Not actually, but I am slightly annoyed and confused.
The biggest problem facing my generation is a dysfunctional legislature handicapped by it’s own antiquated rules and procedures that no longer serve any meaningful purpose. It’s a problem that supersedes the rest; it stifles our ability to tackle any other major issue successfully.
That was the question asked by the editors of The Nation for their annual student writing contest: what is the biggest problem facing your generation. What were selected as the winning essays are nothing more than filler, subjects barely worthy of having 800 words devoted to them—except one regarding climate change, but as has been evident, and like I’ve said, I double-dog dare you to do anything meaningful about climate change in a de facto 60-vote Senate.
I don’t have much to say regarding the first place entry, a beautifully written retrospective on the Virginia Tech shooting. While it would be deserving of publication on it’s own merits, it doesn’t really address the question.
Answers from the other essays include apathy, evidenced by low turnout on election day. That’s definitely a problem, but the biggest? This is universal; every generation, when its members were ages 18-24, was lazy and apathetic toward politics. (Save for the kids that were newly allowed to vote immediately following the passage of the 26th amendment, but that’s totally different). Another essay espoused the evils of mobile telephones, or technology, or rampant ADHD. Hard to tell what the point was, or how on Earth it could possibly be classified as THE biggest problem facing our generation.
There was, for what is probably the 1,000th time in the past couple months, a condemnation of mixed-market capitalism. That there are currently millions of unemployed and underemployed Americans isn’t a refutation of our economic system as much as it is a refutation of our policymakers and the institutions they inhabit. We’re in what essentially is a textbook financial crisis/balance sheet recession. There are policies that could have had us out of it by now, but unfortunately…well, see step one.
There was one other essay, on the terrible state of American journalism, that was poignant. Some may recognize it as “The Cult of Balance”. James Fallows of the Atlantic and Paul Krugman have been hitting at this for a long time. Climate Change, while existentially important, is obvious; it’s nice to see someone hit on a more subtle and nuanced topic.
I’m sticking to my guns, though. The political realities of today are incompatible with the political systems they must operate within. Is it really surprising, though, considering those systems were designed in the 1700s? Hardly.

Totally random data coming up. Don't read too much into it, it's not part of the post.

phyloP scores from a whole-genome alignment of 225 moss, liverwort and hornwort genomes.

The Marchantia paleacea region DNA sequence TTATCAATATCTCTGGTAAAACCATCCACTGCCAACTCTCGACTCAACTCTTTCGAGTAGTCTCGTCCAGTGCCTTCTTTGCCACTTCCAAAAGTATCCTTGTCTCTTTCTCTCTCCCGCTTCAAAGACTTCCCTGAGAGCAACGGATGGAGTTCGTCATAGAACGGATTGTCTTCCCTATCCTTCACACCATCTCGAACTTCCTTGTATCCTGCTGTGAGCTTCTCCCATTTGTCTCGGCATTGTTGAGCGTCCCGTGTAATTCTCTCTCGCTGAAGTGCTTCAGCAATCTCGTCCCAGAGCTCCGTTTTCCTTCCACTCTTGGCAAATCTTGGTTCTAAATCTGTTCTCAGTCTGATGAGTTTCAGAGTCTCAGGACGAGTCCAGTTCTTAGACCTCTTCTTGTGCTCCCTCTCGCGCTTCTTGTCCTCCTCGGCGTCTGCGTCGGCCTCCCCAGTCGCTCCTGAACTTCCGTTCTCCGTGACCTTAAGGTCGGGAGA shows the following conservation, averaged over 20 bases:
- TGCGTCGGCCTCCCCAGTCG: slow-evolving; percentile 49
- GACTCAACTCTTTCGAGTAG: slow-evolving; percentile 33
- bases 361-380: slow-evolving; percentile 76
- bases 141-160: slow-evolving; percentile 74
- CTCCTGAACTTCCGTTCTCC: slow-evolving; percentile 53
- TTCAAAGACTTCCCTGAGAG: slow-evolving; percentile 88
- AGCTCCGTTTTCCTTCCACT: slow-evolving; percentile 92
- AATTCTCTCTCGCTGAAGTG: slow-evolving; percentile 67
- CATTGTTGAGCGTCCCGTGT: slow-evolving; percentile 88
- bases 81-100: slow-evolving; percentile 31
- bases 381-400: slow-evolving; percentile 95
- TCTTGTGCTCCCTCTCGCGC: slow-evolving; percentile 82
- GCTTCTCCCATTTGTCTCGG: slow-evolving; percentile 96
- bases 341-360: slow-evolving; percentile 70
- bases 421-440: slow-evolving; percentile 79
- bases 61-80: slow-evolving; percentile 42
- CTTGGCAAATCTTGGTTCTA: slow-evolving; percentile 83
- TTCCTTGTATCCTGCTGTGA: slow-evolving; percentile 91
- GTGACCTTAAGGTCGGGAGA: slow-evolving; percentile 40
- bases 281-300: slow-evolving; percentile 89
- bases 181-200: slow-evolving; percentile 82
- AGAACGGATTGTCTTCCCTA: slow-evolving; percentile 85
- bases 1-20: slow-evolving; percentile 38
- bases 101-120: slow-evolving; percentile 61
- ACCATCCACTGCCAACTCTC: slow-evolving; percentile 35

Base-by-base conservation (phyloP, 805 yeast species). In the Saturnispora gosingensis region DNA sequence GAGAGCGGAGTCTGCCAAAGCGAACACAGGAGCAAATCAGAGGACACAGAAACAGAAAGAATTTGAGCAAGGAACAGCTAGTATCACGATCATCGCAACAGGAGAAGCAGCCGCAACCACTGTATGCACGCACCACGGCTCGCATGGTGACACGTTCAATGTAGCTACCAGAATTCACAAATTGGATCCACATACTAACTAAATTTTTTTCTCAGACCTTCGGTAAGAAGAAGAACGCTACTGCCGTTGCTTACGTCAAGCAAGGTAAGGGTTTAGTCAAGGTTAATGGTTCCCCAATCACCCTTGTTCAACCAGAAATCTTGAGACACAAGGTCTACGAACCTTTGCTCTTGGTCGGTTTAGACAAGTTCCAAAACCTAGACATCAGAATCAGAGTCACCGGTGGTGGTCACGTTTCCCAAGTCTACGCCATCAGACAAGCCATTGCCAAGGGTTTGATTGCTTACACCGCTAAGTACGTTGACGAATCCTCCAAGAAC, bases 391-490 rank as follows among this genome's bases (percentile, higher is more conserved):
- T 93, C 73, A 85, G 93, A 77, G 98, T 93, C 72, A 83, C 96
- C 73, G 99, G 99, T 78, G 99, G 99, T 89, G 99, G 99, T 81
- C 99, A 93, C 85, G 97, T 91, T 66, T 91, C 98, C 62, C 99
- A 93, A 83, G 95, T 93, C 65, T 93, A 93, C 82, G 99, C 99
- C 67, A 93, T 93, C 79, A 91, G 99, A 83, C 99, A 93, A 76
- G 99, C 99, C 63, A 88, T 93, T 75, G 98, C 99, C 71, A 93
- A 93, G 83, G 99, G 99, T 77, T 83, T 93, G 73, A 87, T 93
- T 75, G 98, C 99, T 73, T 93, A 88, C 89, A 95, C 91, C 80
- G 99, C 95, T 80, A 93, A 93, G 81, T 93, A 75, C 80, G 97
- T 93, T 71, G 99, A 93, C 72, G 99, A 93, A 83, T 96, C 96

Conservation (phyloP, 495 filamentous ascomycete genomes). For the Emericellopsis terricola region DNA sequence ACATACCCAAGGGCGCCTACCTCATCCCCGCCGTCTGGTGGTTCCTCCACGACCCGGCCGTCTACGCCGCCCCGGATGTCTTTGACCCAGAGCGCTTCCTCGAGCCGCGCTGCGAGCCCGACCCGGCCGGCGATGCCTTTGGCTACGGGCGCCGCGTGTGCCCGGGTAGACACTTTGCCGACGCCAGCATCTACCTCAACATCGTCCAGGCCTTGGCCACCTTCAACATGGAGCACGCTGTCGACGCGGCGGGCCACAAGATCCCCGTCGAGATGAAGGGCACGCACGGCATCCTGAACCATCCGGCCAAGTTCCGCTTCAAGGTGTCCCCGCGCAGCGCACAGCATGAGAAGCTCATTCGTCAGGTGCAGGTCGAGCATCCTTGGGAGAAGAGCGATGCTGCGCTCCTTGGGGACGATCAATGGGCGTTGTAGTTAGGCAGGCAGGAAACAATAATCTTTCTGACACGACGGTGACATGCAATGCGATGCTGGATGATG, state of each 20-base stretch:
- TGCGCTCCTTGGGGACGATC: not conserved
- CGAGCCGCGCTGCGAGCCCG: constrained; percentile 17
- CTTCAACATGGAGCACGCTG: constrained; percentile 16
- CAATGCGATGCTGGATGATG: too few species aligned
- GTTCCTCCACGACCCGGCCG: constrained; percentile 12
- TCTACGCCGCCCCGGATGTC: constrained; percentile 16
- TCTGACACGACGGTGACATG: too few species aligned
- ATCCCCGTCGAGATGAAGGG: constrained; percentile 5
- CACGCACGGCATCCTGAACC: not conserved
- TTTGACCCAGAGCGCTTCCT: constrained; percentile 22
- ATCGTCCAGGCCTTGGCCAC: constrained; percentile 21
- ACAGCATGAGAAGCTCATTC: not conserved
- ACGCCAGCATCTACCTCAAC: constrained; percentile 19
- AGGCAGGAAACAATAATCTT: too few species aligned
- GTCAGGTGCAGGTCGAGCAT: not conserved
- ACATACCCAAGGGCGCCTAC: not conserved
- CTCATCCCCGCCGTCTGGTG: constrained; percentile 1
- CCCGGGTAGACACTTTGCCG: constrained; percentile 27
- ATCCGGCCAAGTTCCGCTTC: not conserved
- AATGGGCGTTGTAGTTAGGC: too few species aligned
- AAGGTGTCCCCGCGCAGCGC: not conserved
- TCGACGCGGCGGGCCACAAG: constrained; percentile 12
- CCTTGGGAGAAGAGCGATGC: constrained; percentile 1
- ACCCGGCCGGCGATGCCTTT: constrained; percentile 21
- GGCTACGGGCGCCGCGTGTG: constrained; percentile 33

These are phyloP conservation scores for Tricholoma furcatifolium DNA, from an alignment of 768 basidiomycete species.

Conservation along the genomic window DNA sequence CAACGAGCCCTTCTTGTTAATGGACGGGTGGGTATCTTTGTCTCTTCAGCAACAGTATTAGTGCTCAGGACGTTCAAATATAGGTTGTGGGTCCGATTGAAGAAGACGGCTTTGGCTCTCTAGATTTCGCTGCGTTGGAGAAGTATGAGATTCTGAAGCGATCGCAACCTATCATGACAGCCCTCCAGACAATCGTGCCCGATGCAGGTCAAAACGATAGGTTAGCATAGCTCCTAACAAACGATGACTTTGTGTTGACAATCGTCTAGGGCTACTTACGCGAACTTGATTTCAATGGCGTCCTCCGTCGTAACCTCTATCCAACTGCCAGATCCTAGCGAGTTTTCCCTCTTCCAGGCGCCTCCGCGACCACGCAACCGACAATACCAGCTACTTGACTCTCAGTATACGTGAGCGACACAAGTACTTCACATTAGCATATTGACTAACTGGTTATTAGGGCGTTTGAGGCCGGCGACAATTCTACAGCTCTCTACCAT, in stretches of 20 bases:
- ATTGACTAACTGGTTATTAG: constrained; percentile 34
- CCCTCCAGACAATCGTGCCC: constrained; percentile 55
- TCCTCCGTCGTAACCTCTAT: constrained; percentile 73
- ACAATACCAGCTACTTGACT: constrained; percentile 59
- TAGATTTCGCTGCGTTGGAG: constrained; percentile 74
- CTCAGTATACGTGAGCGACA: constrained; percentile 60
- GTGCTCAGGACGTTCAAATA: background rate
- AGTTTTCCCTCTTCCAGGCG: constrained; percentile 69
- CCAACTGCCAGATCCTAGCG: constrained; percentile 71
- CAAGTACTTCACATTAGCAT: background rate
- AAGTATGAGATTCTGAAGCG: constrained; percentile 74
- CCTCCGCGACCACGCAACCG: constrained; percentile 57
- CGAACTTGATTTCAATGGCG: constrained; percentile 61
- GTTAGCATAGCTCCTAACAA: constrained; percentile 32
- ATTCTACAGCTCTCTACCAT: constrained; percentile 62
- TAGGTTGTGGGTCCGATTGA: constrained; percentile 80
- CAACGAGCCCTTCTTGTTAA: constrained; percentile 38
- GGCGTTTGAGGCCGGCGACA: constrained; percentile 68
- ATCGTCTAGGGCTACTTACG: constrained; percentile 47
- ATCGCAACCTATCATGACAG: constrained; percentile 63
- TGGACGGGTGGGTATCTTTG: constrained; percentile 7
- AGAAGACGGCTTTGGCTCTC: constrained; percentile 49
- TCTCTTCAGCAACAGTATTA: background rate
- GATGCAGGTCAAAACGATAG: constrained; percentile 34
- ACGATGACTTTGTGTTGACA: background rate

There is an observable phenomenon here. It’s the inability to get an incredibly important point specifically related to congressional procedure across, regardless of effort; to be rendered mute by the popular discourse. It shall be christened henceforth as EKS, or Ezra Klein Syndrome, after its first victim (at least, the first victim I cared to notice). Read this interview he conducted with Matt Miller, who with many other equally naïve men and women have been crooning for a third-party candidate to run for the presidency. It’s a stunning example of the cognitive dissonance that inundates the airwaves and broadsheets.
People can talk all they want about how the passage of the PPACA was heated and controversial due to President Obama’s inability to sell it to the public, or because it wasn’t “bipartisan”. It’s all trash; Representatives and Senators are big boys and girls, and they hold the ultimate power in passing legislation. The truth is that the Senate has become a dysfunctional, paralyzed body wherein a dedicated and unflinching minority can halt everything and relax in full confidence, knowing that no political harm will be meted out. Better yet, not only has such a minority continued to steamroll every rule and norm that has been established over the entire history of the chamber, they will do so knowing that they’ll actually come out net positive thanks to the opaque and insipid nature of these tactics.
If only parliamentary procedure was sexy! Maybe then there would be some hope of doing something about it. Here’s to hoping that my generation has a moment of clarity and realizes our actual handicap. My losing entry for the contest follows, after the jump.